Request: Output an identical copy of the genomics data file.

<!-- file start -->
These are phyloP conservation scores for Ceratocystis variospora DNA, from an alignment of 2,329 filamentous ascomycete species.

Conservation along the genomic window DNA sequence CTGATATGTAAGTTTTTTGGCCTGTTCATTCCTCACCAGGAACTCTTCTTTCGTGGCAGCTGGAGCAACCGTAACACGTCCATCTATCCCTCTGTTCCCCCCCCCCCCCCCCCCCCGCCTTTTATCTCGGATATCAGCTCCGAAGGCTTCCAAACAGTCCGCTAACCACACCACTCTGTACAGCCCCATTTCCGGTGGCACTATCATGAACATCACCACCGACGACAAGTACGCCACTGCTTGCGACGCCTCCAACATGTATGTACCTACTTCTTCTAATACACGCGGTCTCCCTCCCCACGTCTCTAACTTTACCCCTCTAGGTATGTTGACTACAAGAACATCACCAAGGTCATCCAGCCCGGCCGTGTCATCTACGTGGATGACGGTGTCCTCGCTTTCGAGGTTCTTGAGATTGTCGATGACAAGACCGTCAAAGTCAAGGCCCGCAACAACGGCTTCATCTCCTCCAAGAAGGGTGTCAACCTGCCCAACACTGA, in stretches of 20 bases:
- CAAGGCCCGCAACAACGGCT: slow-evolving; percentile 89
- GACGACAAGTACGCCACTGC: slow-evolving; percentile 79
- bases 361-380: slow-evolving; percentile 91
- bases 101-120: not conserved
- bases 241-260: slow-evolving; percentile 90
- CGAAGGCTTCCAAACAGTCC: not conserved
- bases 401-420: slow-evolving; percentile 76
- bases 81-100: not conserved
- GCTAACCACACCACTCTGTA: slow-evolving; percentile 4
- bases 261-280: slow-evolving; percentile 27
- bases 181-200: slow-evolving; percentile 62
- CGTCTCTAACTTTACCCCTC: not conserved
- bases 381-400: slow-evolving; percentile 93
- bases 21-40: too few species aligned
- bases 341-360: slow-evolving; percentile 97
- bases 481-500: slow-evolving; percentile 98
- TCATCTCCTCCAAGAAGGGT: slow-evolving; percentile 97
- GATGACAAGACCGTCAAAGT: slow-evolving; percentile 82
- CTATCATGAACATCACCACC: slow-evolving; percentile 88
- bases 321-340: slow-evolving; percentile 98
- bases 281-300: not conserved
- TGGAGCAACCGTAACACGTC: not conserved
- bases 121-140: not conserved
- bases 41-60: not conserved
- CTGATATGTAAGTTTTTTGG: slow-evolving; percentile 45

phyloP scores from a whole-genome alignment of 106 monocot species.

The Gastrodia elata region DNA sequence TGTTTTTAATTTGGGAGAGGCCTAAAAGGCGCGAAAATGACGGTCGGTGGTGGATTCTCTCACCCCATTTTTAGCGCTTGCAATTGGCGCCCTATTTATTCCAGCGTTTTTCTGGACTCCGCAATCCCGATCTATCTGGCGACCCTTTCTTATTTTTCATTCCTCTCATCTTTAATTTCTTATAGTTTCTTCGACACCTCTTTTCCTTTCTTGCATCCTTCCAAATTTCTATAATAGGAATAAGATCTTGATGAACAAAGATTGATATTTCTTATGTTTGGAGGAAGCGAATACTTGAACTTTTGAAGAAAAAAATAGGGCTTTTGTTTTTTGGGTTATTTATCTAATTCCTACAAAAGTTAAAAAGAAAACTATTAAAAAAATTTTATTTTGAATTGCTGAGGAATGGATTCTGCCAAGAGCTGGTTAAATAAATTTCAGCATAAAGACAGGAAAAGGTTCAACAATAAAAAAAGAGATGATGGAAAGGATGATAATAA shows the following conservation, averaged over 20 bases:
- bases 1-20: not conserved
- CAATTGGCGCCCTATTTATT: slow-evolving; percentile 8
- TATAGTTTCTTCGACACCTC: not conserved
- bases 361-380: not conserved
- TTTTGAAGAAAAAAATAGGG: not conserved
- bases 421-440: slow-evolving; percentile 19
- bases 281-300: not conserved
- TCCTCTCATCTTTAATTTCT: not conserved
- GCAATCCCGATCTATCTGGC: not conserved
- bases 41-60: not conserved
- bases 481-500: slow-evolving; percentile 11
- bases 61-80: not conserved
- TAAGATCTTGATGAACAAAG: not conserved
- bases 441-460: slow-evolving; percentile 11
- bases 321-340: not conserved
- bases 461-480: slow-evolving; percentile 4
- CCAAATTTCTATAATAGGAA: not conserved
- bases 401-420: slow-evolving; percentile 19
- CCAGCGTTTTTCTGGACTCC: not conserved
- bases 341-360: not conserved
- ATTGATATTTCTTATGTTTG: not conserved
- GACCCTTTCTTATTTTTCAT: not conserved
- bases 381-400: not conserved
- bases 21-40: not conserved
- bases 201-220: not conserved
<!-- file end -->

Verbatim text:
These are phyloP conservation scores for Ceratocystis variospora DNA, from an alignment of 2,329 filamentous ascomycete species.

Conservation along the genomic window DNA sequence CTGATATGTAAGTTTTTTGGCCTGTTCATTCCTCACCAGGAACTCTTCTTTCGTGGCAGCTGGAGCAACCGTAACACGTCCATCTATCCCTCTGTTCCCCCCCCCCCCCCCCCCCCGCCTTTTATCTCGGATATCAGCTCCGAAGGCTTCCAAACAGTCCGCTAACCACACCACTCTGTACAGCCCCATTTCCGGTGGCACTATCATGAACATCACCACCGACGACAAGTACGCCACTGCTTGCGACGCCTCCAACATGTATGTACCTACTTCTTCTAATACACGCGGTCTCCCTCCCCACGTCTCTAACTTTACCCCTCTAGGTATGTTGACTACAAGAACATCACCAAGGTCATCCAGCCCGGCCGTGTCATCTACGTGGATGACGGTGTCCTCGCTTTCGAGGTTCTTGAGATTGTCGATGACAAGACCGTCAAAGTCAAGGCCCGCAACAACGGCTTCATCTCCTCCAAGAAGGGTGTCAACCTGCCCAACACTGA, in stretches of 20 bases:
- CAAGGCCCGCAACAACGGCT: slow-evolving; percentile 89
- GACGACAAGTACGCCACTGC: slow-evolving; percentile 79
- bases 361-380: slow-evolving; percentile 91
- bases 101-120: not conserved
- bases 241-260: slow-evolving; percentile 90
- CGAAGGCTTCCAAACAGTCC: not conserved
- bases 401-420: slow-evolving; percentile 76
- bases 81-100: not conserved
- GCTAACCACACCACTCTGTA: slow-evolving; percentile 4
- bases 261-280: slow-evolving; percentile 27
- bases 181-200: slow-evolving; percentile 62
- CGTCTCTAACTTTACCCCTC: not conserved
- bases 381-400: slow-evolving; percentile 93
- bases 21-40: too few species aligned
- bases 341-360: slow-evolving; percentile 97
- bases 481-500: slow-evolving; percentile 98
- TCATCTCCTCCAAGAAGGGT: slow-evolving; percentile 97
- GATGACAAGACCGTCAAAGT: slow-evolving; percentile 82
- CTATCATGAACATCACCACC: slow-evolving; percentile 88
- bases 321-340: slow-evolving; percentile 98
- bases 281-300: not conserved
- TGGAGCAACCGTAACACGTC: not conserved
- bases 121-140: not conserved
- bases 41-60: not conserved
- CTGATATGTAAGTTTTTTGG: slow-evolving; percentile 45

phyloP scores from a whole-genome alignment of 106 monocot species.

The Gastrodia elata region DNA sequence TGTTTTTAATTTGGGAGAGGCCTAAAAGGCGCGAAAATGACGGTCGGTGGTGGATTCTCTCACCCCATTTTTAGCGCTTGCAATTGGCGCCCTATTTATTCCAGCGTTTTTCTGGACTCCGCAATCCCGATCTATCTGGCGACCCTTTCTTATTTTTCATTCCTCTCATCTTTAATTTCTTATAGTTTCTTCGACACCTCTTTTCCTTTCTTGCATCCTTCCAAATTTCTATAATAGGAATAAGATCTTGATGAACAAAGATTGATATTTCTTATGTTTGGAGGAAGCGAATACTTGAACTTTTGAAGAAAAAAATAGGGCTTTTGTTTTTTGGGTTATTTATCTAATTCCTACAAAAGTTAAAAAGAAAACTATTAAAAAAATTTTATTTTGAATTGCTGAGGAATGGATTCTGCCAAGAGCTGGTTAAATAAATTTCAGCATAAAGACAGGAAAAGGTTCAACAATAAAAAAAGAGATGATGGAAAGGATGATAATAA shows the following conservation, averaged over 20 bases:
- bases 1-20: not conserved
- CAATTGGCGCCCTATTTATT: slow-evolving; percentile 8
- TATAGTTTCTTCGACACCTC: not conserved
- bases 361-380: not conserved
- TTTTGAAGAAAAAAATAGGG: not conserved
- bases 421-440: slow-evolving; percentile 19
- bases 281-300: not conserved
- TCCTCTCATCTTTAATTTCT: not conserved
- GCAATCCCGATCTATCTGGC: not conserved
- bases 41-60: not conserved
- bases 481-500: slow-evolving; percentile 11
- bases 61-80: not conserved
- TAAGATCTTGATGAACAAAG: not conserved
- bases 441-460: slow-evolving; percentile 11
- bases 321-340: not conserved
- bases 461-480: slow-evolving; percentile 4
- CCAAATTTCTATAATAGGAA: not conserved
- bases 401-420: slow-evolving; percentile 19
- CCAGCGTTTTTCTGGACTCC: not conserved
- bases 341-360: not conserved
- ATTGATATTTCTTATGTTTG: not conserved
- GACCCTTTCTTATTTTTCAT: not conserved
- bases 381-400: not conserved
- bases 21-40: not conserved
- bases 201-220: not conserved